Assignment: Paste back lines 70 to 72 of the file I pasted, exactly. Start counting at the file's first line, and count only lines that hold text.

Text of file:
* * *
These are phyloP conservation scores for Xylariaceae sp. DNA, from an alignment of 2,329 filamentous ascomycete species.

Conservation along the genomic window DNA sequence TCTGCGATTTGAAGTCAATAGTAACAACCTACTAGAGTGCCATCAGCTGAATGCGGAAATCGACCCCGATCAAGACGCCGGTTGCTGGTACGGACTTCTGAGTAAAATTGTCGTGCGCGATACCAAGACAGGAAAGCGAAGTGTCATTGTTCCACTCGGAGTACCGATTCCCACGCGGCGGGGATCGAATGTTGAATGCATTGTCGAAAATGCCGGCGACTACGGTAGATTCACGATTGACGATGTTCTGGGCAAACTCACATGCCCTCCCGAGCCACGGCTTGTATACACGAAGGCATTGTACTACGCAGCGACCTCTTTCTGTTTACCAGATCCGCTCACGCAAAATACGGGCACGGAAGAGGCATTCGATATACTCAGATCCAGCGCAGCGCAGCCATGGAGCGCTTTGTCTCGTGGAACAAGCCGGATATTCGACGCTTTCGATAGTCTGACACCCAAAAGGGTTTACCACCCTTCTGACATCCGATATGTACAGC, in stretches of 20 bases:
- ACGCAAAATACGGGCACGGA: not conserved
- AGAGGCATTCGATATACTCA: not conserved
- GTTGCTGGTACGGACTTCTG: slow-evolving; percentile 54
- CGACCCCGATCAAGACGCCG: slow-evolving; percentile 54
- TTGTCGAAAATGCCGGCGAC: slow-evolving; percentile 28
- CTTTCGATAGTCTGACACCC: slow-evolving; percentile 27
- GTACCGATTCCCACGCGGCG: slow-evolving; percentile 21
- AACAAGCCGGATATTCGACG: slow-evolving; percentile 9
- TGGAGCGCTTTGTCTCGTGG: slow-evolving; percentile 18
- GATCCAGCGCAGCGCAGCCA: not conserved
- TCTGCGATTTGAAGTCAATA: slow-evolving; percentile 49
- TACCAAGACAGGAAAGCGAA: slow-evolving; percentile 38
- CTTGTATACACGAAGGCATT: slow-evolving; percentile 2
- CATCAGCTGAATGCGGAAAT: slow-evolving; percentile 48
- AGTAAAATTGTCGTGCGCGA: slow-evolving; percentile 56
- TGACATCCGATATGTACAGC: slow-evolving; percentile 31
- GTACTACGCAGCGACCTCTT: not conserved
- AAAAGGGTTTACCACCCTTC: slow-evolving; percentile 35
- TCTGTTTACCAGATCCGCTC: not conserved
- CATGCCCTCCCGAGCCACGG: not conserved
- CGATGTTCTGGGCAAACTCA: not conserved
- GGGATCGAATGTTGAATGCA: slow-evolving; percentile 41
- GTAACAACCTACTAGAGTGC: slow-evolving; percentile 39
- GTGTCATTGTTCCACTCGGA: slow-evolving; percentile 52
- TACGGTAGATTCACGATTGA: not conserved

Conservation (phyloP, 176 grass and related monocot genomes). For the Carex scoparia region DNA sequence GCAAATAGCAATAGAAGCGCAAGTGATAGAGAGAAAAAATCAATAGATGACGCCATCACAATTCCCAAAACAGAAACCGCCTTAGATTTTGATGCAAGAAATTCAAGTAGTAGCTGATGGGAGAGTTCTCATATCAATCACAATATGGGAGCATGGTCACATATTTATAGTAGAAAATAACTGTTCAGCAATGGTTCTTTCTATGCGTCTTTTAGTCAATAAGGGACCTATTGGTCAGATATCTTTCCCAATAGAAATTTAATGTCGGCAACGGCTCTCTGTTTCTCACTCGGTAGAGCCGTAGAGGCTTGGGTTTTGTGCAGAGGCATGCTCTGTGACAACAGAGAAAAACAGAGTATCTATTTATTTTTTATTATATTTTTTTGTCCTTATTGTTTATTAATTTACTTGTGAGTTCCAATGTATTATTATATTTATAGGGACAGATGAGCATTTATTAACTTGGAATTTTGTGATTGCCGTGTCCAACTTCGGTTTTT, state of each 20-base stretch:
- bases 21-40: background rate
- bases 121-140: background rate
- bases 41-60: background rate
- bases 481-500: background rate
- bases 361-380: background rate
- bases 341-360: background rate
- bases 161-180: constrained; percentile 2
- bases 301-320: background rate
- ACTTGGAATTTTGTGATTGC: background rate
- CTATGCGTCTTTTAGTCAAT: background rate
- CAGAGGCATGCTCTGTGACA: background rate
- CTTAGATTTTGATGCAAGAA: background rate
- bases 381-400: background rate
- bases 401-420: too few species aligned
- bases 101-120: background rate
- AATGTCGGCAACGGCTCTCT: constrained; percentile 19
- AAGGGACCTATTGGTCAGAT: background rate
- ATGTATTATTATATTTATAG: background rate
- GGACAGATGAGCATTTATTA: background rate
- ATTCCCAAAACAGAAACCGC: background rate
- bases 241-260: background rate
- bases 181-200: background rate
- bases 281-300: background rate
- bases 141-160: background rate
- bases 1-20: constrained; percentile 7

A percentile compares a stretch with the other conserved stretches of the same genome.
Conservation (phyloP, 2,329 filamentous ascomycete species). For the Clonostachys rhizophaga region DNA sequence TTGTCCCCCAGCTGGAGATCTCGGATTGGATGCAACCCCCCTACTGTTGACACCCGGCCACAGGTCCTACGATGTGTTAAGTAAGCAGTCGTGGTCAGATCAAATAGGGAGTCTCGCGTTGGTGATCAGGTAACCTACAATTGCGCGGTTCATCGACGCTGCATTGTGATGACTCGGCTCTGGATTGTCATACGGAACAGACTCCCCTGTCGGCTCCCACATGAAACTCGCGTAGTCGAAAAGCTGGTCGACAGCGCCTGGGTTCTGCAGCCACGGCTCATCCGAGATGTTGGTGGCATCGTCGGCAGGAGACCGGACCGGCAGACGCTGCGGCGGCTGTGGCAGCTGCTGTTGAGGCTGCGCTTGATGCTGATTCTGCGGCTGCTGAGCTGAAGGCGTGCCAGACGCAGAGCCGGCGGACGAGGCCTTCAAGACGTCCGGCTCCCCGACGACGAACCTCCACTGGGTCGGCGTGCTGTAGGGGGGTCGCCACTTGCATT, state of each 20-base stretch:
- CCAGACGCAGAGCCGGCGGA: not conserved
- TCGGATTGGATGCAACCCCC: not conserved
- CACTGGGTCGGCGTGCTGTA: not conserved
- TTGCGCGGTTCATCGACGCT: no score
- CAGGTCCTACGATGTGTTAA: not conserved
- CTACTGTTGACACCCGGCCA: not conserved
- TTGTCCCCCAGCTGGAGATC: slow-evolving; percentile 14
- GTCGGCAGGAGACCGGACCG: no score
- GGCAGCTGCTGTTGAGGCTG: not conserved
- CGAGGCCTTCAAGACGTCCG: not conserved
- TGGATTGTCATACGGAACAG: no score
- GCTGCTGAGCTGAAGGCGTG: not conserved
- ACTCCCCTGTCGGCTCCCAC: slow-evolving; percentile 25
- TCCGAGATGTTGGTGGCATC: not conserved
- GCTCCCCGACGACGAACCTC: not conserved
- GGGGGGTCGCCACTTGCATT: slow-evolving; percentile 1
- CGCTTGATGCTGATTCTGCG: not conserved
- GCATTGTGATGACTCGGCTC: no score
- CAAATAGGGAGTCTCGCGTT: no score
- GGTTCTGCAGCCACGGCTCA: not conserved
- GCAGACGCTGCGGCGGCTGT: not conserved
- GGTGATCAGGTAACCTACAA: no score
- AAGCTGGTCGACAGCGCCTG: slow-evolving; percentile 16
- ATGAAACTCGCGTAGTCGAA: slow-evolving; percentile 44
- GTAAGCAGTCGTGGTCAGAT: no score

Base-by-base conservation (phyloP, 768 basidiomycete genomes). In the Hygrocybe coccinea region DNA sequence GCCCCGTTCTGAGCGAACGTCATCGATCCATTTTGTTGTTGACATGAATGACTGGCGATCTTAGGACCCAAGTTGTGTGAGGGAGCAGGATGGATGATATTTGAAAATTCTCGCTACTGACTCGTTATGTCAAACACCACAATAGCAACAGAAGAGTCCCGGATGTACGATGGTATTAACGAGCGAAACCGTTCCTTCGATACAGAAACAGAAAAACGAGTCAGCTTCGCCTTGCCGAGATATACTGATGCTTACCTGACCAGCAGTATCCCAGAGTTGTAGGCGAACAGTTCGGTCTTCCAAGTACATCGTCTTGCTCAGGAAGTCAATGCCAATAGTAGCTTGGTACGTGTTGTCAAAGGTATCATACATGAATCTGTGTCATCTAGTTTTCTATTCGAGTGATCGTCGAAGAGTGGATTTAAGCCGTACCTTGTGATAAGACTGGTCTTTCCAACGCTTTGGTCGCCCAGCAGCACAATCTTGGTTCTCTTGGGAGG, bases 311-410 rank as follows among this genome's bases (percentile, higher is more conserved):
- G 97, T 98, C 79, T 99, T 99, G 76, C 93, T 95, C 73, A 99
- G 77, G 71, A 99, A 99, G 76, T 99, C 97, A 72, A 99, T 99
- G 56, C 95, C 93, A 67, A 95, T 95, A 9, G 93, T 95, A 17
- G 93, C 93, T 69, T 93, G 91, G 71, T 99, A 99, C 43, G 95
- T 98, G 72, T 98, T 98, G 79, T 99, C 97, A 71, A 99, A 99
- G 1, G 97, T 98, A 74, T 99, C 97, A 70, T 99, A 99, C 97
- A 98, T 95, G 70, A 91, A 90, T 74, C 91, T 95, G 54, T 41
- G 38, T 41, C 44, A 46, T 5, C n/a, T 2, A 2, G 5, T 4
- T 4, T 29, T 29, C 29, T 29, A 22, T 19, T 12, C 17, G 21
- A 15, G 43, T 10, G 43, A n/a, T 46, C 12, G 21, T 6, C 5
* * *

- GCTCCCCGACGACGAACCTC: not conserved
- GGGGGGTCGCCACTTGCATT: slow-evolving; percentile 1
- CGCTTGATGCTGATTCTGCG: not conserved